Entire worlds that can be trimmed out for simplicity sake are ones where the main story had been finished, instead of continuing adventures like comic book worlds. A lot of your fantasy trilogies such as Lord of the Rings do not go on forever. Star Wars would fit this too, to a point.

Since we would be talking about a large number of characters anyway, one thing that might help tell the story easier is to spread the characters out through different time periods. For example, if you were to just take a crossover between all comic book characters, you could have most of the DC characters be in the WWII era, Marvel during the 60s, and Image, Valiant, and other indy characters in the 90s. The generations would interact of course, and in a neat way it could reflect actual comic book history.

Also with characters like James Bond or Indiana Jones, you wouldn’t have to include every character from every story, just the main crew, their immediate allies, and main arch foes. (Bond’s Spectre, Blofield, and Jaws for example)

Another approach to managing the crossover would be by company. In this era of multimedia conglomerates, there are a lot of properties under one roof. Hasbro for example, has the Transformers franchise, as well as G.I. Joe, and many more obscure franchises like Visionaries, C.O.P.S, and one of my personal favorites, Inhumanoids. On top of that they’ve bought out rival toy companies over the years like Coleco and Galoob, producers of even more obscure toy lines like Sectaurs and Blackstar. Hasbro has also acquired the gaming company Wizards of the coast, makers of Magic the Gathering, who in turn owns TSR. TSR of course are mostly known for Dungeons and Dragons, but also have created other lines like the Sci-Fi game Alternity. So that one company, all by themselves, could feasibly have a story mixing several of the most popular franchises in entertainment, along with some lesser known ones, that include a good genre mix of fantasy, sci-fi, military action, and more. If that one company would work with, say Warner Brothers, then they would also have the entire DC universe, plus well known horrorfilm franchises of Friday the 13th, Nightmare on Elm Street, and Texas Chainsaw Massacre.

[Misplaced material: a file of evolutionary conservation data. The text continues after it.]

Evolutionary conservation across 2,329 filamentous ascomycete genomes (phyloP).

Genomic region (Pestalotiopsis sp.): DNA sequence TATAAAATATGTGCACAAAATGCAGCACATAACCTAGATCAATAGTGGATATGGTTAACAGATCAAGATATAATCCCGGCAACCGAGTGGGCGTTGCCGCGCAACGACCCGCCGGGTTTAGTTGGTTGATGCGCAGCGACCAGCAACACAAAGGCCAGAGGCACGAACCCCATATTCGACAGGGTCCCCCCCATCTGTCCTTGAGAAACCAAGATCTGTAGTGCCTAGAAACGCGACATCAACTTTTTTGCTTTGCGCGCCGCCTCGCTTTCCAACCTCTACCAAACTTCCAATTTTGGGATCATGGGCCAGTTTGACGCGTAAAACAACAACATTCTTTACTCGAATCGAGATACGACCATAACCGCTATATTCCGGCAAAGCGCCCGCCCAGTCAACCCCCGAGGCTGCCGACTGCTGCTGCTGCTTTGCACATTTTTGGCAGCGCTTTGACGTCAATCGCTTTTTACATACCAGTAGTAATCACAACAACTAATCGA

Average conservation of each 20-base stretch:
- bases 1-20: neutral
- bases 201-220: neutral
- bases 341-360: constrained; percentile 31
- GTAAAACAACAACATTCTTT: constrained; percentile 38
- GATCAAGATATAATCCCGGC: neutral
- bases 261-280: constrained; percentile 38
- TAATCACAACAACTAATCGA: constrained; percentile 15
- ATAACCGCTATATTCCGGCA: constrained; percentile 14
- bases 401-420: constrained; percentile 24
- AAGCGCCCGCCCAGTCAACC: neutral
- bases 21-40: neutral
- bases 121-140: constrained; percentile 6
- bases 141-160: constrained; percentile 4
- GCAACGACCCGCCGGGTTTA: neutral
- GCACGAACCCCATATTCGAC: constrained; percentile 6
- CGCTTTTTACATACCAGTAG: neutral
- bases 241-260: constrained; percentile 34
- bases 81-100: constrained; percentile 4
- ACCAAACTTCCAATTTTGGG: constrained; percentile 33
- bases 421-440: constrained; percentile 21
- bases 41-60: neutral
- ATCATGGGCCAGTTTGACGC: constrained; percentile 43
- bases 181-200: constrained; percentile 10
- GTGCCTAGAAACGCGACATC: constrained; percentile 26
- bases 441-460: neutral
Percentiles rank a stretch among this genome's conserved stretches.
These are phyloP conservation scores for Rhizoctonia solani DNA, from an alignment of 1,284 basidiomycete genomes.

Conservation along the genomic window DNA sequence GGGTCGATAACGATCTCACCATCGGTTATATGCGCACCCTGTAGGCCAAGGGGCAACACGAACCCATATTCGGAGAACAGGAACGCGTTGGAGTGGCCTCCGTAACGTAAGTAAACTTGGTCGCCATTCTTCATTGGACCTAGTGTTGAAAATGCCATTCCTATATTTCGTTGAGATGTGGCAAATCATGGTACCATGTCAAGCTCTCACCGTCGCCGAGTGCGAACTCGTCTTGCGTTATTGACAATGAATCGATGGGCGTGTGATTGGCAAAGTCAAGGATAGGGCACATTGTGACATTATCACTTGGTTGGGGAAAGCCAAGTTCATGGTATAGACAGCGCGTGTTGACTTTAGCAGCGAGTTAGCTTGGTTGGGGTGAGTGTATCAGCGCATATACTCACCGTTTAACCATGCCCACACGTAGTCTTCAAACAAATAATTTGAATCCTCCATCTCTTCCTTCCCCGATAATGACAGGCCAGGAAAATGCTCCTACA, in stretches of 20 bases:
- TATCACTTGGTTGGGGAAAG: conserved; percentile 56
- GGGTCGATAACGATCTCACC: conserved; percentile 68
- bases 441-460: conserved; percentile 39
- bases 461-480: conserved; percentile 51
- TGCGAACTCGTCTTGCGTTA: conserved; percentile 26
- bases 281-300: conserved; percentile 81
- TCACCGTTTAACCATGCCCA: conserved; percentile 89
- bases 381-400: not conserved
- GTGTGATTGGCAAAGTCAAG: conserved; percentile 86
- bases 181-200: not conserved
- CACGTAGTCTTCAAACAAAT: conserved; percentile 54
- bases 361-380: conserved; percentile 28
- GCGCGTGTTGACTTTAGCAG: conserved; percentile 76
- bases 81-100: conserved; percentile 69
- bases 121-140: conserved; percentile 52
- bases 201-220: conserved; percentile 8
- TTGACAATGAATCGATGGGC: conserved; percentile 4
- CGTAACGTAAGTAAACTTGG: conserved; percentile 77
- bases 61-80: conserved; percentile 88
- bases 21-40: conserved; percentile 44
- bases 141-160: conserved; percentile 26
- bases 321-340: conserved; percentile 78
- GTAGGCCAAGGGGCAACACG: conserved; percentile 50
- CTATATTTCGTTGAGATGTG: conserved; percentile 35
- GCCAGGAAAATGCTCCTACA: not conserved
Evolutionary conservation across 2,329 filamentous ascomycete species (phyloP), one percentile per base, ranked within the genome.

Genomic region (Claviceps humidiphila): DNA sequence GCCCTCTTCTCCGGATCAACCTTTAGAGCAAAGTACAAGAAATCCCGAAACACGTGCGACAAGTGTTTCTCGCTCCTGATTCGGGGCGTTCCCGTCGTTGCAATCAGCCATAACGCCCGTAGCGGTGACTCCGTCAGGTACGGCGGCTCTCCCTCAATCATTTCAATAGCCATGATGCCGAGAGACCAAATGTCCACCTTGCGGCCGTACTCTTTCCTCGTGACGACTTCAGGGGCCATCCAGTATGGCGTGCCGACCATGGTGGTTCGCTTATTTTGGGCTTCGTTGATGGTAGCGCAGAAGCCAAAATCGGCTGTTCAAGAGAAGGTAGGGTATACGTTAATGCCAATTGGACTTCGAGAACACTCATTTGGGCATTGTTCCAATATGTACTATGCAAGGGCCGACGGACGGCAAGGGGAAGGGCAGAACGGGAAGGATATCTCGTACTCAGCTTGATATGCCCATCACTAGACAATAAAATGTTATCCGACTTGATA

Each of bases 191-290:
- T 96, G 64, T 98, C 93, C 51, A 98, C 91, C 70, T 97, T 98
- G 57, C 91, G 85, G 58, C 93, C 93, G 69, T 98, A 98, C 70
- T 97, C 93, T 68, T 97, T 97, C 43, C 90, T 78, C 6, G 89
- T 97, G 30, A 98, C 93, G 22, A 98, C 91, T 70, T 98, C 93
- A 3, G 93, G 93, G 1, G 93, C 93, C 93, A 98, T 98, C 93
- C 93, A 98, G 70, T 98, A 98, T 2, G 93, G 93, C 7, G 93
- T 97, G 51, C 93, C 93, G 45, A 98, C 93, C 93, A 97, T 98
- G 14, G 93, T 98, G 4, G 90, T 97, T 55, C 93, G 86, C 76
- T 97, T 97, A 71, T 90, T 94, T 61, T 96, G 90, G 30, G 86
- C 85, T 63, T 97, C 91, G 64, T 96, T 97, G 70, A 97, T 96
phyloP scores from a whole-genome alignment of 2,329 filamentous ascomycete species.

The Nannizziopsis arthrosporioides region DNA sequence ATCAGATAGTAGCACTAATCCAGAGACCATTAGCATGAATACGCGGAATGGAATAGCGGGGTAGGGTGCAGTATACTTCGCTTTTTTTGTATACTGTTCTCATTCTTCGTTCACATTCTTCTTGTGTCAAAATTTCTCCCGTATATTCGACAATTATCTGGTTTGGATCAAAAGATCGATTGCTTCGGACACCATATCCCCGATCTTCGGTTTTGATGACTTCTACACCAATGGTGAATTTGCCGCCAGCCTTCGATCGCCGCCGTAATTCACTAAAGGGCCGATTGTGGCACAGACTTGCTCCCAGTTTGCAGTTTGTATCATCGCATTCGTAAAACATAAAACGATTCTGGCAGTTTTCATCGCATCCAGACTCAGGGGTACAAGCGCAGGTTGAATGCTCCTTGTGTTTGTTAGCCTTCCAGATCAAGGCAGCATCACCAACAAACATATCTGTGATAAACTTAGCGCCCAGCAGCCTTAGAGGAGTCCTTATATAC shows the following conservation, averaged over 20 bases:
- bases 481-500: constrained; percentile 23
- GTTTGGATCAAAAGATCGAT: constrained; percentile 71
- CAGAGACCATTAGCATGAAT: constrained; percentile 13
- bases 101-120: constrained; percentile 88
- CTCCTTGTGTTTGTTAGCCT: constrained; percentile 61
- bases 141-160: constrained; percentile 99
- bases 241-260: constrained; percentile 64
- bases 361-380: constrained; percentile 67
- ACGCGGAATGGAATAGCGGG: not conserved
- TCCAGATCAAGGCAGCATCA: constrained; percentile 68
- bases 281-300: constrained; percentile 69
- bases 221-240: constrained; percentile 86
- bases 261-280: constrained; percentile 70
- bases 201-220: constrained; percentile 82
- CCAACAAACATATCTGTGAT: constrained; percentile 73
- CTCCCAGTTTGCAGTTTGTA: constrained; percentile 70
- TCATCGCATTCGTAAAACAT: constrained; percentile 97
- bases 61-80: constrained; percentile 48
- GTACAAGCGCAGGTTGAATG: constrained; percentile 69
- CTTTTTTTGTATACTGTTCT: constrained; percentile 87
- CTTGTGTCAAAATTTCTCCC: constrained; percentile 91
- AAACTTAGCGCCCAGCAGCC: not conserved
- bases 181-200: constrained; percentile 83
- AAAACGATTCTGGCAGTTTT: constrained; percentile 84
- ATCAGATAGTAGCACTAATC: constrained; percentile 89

In dealing with such a large number of characters, one option is to break up the story into large arcs by specific characters, which again might be easier creatively and legally. For example, a story where Star Wars meets Star Trek, the story continues with Star Trek meeting Marvel, then Marvel meeting DC, then ending with D.C. meeting Star Wars.

Or instead of breaking up by specific franchises, break the story up by company. Have one story where Hasbro characters meet, then in turn meet characters from Warner Brothers. Warner Brothers then meets Marvel Entertainment, who go back and meet Hasbro. Again, with only 2 or 3 of the right companies, the possibilities are pretty big.

How could this story be told, would the story matter? More in part 2.